SALT LAKE CITY — In its daily release of COVID-19 statistics in Utah, the state health department is reporting an additional 2,292 test-confirmed cases and three new deaths from the disease.
That sets a new Utah record for new cases reported in a single day by more than 300 cases; the previous high was set one week ago.
The continued rise in cases prompted the state to issue an emergency alert to cellphones Friday afternoon warning Utahns that local hospitals are "nearly overwhelmed."
"COVID-19 is spreading rapidly," the alert reads. "Record cases. Almost every county is in a high transmission area." The alert reminds Utahns that all counties in this "high" transmission level are under a mask mandate, and that casual social gatherings are limited to 10 people or fewer.
"Be careful!" the alert says. It directed Utahns to the state's coronavirus information website, which appeared to have crashed for a time Friday afternoon.
Overall, the Friday numbers bring Utah to 112,932 confirmed cases and 601 deaths from COVID-19 since the pandemic began. In an email, the health department said the three new deaths reported were:
- A Salt Lake County man between ages 25 and 44 who was hospitalized when he died
- A Tooele County man between ages 44 and 65 who was also hospitalized
- A Davis County woman between ages 65 and 84 who was the resident of a long-term care facility
This is just the fourth reported Tooele County death due to the coronavirus. Only 22 Utahns between ages 25 and 44 have been lost to the disease.
The health department reported Friday that 318 Utahns are currently hospitalized due to the coronavirus and that 5,395 total Utahns have been hospitalized for it overall. Of those hospitalizations, 133 are reported to be in intensive care, contributing to the 72% of state ICU beds currently in use.
Over the past week, the state is averaging 1,622 new cases reported per day and a positive test percentage of 18.2. One month ago, the rolling seven-day average for new cases was 1,017 per day with a positive test percentage of 13.6.
The health department says 10,346 more Utahns were tested for the virus in Friday's report.
No news conference was scheduled for Friday. Gov. Gary Herbert and state health officials briefed the media on Thursday, warning that hospital capacity continues to be strained by the virus' fall uptick.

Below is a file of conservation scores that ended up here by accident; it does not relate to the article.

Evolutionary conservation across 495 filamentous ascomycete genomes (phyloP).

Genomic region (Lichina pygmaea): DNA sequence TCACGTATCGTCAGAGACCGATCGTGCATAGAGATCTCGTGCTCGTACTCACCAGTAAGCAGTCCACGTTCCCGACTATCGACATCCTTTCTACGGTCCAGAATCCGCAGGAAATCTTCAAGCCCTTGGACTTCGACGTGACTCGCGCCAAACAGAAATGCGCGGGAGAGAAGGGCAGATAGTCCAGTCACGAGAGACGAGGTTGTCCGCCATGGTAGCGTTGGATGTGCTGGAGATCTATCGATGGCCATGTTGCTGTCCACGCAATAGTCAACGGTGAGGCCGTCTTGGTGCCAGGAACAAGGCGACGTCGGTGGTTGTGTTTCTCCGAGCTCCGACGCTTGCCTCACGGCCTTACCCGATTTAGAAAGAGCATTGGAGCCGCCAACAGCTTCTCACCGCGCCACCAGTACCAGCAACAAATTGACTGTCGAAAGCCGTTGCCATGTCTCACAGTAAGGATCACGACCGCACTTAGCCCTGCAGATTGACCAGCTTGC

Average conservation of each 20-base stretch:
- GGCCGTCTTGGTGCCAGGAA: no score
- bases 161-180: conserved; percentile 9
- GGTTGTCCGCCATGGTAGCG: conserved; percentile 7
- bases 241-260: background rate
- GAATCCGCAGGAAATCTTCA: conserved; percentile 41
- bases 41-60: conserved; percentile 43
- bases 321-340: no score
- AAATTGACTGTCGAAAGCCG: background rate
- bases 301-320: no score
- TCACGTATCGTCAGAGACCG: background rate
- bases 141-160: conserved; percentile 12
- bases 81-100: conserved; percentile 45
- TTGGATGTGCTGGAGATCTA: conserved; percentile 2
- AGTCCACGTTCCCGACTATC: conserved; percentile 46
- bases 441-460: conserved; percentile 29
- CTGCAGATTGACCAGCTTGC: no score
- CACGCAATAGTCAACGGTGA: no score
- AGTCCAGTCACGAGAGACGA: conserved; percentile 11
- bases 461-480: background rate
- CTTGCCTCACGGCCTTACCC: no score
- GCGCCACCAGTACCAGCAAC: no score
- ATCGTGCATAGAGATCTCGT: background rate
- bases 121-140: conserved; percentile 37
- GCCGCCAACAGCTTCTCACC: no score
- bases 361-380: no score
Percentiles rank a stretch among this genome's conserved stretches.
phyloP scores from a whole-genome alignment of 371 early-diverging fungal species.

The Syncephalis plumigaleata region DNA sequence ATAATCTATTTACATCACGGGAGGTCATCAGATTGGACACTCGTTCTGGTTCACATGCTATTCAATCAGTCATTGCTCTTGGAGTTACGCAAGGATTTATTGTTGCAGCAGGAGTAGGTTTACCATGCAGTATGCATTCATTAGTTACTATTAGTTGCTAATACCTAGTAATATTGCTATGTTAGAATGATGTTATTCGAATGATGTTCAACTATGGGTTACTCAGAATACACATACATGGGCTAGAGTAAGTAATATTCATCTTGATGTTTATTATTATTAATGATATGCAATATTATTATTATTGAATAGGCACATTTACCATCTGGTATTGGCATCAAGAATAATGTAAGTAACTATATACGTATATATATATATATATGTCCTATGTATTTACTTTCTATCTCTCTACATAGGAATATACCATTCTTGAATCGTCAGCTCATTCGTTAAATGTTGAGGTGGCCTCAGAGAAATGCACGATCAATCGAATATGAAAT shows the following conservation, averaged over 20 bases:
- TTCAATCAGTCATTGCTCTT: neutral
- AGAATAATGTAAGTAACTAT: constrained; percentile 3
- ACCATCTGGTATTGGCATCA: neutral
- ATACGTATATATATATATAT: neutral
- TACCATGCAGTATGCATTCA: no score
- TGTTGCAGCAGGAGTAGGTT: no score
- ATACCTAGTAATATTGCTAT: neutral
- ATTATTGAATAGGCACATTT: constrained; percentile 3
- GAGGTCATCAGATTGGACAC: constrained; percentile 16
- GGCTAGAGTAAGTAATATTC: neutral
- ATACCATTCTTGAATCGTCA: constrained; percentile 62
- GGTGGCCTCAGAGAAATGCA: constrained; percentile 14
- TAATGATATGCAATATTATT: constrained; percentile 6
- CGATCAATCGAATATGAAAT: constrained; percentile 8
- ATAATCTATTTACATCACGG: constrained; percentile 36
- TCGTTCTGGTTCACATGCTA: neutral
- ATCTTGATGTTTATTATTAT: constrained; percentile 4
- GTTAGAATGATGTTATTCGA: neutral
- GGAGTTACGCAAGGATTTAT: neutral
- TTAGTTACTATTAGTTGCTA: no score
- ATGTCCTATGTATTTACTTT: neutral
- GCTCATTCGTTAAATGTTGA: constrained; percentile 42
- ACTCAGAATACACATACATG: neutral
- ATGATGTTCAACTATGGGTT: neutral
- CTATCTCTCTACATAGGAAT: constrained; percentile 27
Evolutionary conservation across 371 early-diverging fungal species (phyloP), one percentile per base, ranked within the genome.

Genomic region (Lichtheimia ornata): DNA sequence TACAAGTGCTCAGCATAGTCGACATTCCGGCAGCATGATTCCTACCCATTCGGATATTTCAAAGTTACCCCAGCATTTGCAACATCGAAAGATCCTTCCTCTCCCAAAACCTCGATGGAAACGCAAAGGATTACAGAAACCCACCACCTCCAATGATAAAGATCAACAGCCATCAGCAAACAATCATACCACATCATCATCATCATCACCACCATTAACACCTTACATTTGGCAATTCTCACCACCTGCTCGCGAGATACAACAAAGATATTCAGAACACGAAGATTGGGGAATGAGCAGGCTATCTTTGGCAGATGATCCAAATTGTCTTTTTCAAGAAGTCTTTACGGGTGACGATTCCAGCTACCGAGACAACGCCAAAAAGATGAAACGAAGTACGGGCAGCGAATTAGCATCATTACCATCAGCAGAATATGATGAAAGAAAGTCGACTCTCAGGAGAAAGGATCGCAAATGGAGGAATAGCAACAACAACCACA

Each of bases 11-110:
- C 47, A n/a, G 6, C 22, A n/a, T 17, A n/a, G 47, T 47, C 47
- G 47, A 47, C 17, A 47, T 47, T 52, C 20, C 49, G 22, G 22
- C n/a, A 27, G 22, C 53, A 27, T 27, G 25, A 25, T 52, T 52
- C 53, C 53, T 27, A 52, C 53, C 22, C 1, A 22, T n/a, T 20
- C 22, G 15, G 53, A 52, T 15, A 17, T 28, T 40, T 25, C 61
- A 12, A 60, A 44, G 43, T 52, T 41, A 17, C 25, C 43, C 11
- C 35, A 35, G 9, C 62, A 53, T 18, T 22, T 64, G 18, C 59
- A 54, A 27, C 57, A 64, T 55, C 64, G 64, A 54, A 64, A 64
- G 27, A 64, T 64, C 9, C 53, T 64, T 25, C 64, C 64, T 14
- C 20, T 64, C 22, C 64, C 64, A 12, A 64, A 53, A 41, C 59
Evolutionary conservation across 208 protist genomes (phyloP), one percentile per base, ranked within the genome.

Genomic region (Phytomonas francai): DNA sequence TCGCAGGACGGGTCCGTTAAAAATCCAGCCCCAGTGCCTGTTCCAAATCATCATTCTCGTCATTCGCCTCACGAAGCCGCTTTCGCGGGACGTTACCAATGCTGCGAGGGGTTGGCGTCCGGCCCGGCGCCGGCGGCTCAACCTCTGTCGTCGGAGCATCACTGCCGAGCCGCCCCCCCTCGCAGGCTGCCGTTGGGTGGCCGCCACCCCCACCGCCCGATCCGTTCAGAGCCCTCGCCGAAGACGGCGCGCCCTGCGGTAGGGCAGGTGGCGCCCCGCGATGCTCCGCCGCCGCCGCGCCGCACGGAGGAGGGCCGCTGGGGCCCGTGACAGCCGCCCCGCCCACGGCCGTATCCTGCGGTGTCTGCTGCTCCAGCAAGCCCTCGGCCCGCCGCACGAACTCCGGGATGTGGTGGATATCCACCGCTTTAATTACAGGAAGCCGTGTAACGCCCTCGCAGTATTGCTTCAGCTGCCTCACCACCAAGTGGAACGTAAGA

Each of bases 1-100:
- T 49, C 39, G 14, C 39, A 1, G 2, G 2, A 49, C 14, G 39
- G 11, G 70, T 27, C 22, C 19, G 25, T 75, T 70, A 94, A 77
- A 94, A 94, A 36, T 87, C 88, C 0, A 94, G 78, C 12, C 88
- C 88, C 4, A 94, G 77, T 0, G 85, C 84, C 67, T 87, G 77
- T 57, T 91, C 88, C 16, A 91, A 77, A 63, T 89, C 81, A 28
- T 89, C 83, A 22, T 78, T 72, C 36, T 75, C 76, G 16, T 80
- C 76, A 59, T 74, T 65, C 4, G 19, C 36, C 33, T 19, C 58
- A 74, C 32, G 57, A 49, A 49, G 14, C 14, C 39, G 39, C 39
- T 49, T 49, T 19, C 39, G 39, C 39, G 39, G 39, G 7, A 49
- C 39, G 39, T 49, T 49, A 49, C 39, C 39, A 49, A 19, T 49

Herbert released a statement via the health department with Friday's update.
"While it is true that Utah's COVID-19 mortality rate is substantially lower than the national rate, we must not become numb to what these numbers mean for our communities — for those infected, for everyone who loves them," Herbert said. "Assuming a 5 percent hospitalization rate, and a 0.5 percent fatality rate, we would see 115 hospitalizations and 11 deaths, just from the nearly 2,300 cases we are announcing today. This will cause increasing strain on our already overworked medical professionals, and leave even more families with an empty chair at their dinner table. And that is to say nothing of the long-term effects many more of these Utahns will face, even as they recover.
"We cannot be too cautious in our efforts to limit the spread of COVID-19."
Salt Lake County Mayor, Jenny Wilson, also released a statement following the latest update.
"Another day with a record number of COVID-19 cases in Utah punctuates the fatigue that we are all feeling. But the virus is not going away on its own. It does not respect political boundaries, age, class, race, or income. Its effects will be felt for a long time. We must continue to dig in and sacrifice for the sake of public health. Those who have been working seven days a week since March to keep us safe should be revered and thanked for their efforts. Threats or protests toward public health officials are abhorrent, and that behavior has no place in Utah or Salt Lake County. Now is the time for us to come together, care for one another, and keep each other safe."
Test results now include data from PCR tests and antigen tests. Positive COVID-19 test results are reported to the health department immediately after they are confirmed, but negative test results may not be reported for 24 to 72 hours.
The total number of cases reported by the Utah Department of Health each day includes all cases of COVID-19 since Utah's outbreak began, including those who are currently infected, those who have recovered from the disease, and those who have died.
Recovered cases are defined as anyone who was diagnosed with COVID-19 three or more weeks ago and has not died.
Deaths reported by the state typically occurred two to seven days prior to when they are reported, according to the health department. Some deaths may be from even further back, especially if the person is from Utah but has died in another state.
The health department reports both confirmed and probable COVID-19 case deaths per the case definition outlined by the Council of State and Territorial Epidemiologists. The death counts are subject to change as case investigations are completed.
Data included in this story primarily reflects the state of Utah as a whole. For more localized data, visit your local health district's website.
More information about Utah's health guidance levels is available at coronavirus.utah.gov/utah-health-guidance-levels.
Information is from the Utah Department of Health and coronavirus.utah.gov/case-counts. For more information on how the Utah Department of Health compiles and reports COVID-19 data, visit coronavirus.utah.gov/case-counts and scroll down to the "Data Notes" section at the bottom of the page.